Write cache and performance hit.

ML 110G4 Server has built in RAID controller and RAID 1 is configured using 2x Seagate ST3160812AS SATA drives.
Recently I had issues with a bad spot on the RAID which I assume was the cause of (so far) two BSOD incidents.
I have run a RAID verify and it picked up and fixed 107 errors.
In the process I discovered I had been running the server with write cache enabled on the RAID controller but BIOS warning on POST recommends turning off write cache because the controller apparently can't handle this without the risk of data integrity issues.
The server has been running with cache write enabled for a long time (two years or more).
After disabling the write cache, server performance has dropped significantly to the point that it is almost unusable/unproductive (takes ages to boot up and CPU goes crazy).
The other thing to note is that for a long time (two years or more), one of the Seagate drives shows up on POST as 3.0GB/s and the other as 1.5GB/s.
I have not been able to work out why and if this is having a major impact on performance?
Please advice on possible fix.
How can I improve performance?
Should I just leave the write cache enabled and ignore the warning message on POST?
Should I try to get both drives to function at 3GB/s and if so how?
stevenvelIT ConsultantAsked:
Who is Participating?

[Webinar] Streamline your web hosting managementRegister Today

charlestasseConnect With a Mentor Commented:
So, not knowning much about this controller, i can tell you how LSI controllers work, there should be similarities here.

Generally you would enable write back cache on a controller that has a connected battery backup. The controller will write to its onboard memory and in the event of an unexpected shutdown, the battery will maintain the contents of the cache until the server comes back up and then write the data to the drives without data loss or corruption.

From what you have written, it appears that your controller does not have (or supports) a battery and this would cause the post message.

Running in write back mode will give you the performance you are looking for, but not the protection that a server should have. It also appears that at some time one of the hard drives may have been replaced with a 3GB/s drive. Generally most controllers are designed to be forward compatable so that faster and bigger drives can be used to replace smaller/slower ones.
I would highly recommend that you invest in the best controller you can pay for, that has battery backup for this server
stevenvelIT ConsultantAuthor Commented:
Yes you are right, the controller does not have a battery backup.
The server is due for upgrade but  I need to buy time.
In the short term, should I ignore the error and just enable the write cache?
I have a UPS always protecting the server.
Both drives are the same model (but not sure about firmware), how can I make them both run at 3GB/s?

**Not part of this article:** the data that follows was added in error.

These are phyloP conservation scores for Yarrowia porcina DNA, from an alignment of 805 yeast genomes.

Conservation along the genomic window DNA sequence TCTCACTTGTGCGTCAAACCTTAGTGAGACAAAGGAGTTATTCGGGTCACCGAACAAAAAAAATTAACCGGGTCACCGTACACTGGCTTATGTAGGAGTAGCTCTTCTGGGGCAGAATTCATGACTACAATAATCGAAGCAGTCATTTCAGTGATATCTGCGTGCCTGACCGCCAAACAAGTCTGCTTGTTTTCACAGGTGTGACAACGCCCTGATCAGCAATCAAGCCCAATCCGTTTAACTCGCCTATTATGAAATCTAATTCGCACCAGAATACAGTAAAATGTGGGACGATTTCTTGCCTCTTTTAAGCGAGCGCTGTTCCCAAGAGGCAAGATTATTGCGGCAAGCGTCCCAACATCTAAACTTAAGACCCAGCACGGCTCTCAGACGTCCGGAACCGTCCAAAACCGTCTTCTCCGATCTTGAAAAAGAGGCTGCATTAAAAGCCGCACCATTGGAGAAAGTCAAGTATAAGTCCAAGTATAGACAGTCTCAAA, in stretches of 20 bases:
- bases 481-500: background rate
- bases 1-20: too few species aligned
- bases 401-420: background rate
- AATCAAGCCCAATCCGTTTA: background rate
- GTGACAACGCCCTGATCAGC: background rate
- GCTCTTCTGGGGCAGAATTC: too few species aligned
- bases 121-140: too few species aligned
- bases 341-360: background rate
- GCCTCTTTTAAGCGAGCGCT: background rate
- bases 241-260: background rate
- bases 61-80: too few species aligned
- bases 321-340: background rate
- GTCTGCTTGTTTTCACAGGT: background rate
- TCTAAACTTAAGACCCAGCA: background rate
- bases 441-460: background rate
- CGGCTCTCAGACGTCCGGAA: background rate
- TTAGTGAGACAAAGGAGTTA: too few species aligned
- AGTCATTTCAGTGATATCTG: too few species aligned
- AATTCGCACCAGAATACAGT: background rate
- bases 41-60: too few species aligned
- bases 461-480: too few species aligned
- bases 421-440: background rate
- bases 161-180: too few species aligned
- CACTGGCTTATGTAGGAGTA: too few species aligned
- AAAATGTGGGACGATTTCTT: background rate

[Webinar] Kill tickets & tabs using PowerShell

Are you tired of cycling through the same browser tabs everyday to close the same repetitive tickets? In this webinar JumpCloud will show how you can leverage RESTful APIs to build your own PowerShell modules to kill tickets & tabs using the PowerShell command Invoke-RestMethod.

eagerConnect With a Mentor Commented:
Battery backup caching controllers are better than one's without a battery, although I have seen controllers which failed because the battery failed.  

Since you have a UPS, there is little likelihood that you will have a power failure which causes data in the cache to be lost.  I would re-enable the write cache.

Check the drives to see if there is a 1.5/3.0 Gbs jumper and if it is set correctly.  
Even with UPS there is always the possibility for the server to shutdown unexpectedly, many things can cause this including power loss. Its up to you to determine if this is acceptable.
Server shutdown, such as caused by a system crash, will not result in loss of data when using a disk cache unless there is a loss of system power to the controller.  This could happen if the system power supply fails, for example, or if someone powers off the system manually.  

You should evaluate to what extent you can risk a data error.  Using a UPS and RAID significantly reduces the likelihood of unrecoverable data loss, as do regular backups.  
stevenvelIT ConsultantAuthor Commented:
I have re-enabled write cache and I think performance is back to normal.
I checked the drives and confirmed that no jumpers are installed.
No jumpers should set the drives to work at 3GB/s but for some reason one drive displays as 1.5GB/s on POST.
It would be nice if they both show up and operate at 3GB/s for best performance but I don't know how to achieve this. Even if I could I am not sure if this would impact the RAID 1 setup (stuff it up)?
Not sure if it's possible to upgrade firware in the drives?
I may just have to leave this in the too hard basket and work on replacing this server.
This sounds like the best plan for you at this point Stevenvel.

You might run smartctl on the drives. I don't know whether the transfer speed setting is one of the available settings for your drives, but the utility should tell you.  

Seagate has firmware updates for some of their drives.  Search on their website for your model.  

Different drive speeds will not affect whether the RAID works, but might affect the performance.  

stevenvelIT ConsultantAuthor Commented:
Thank you both for your comments.
All Courses

From novice to tech pro — start learning today.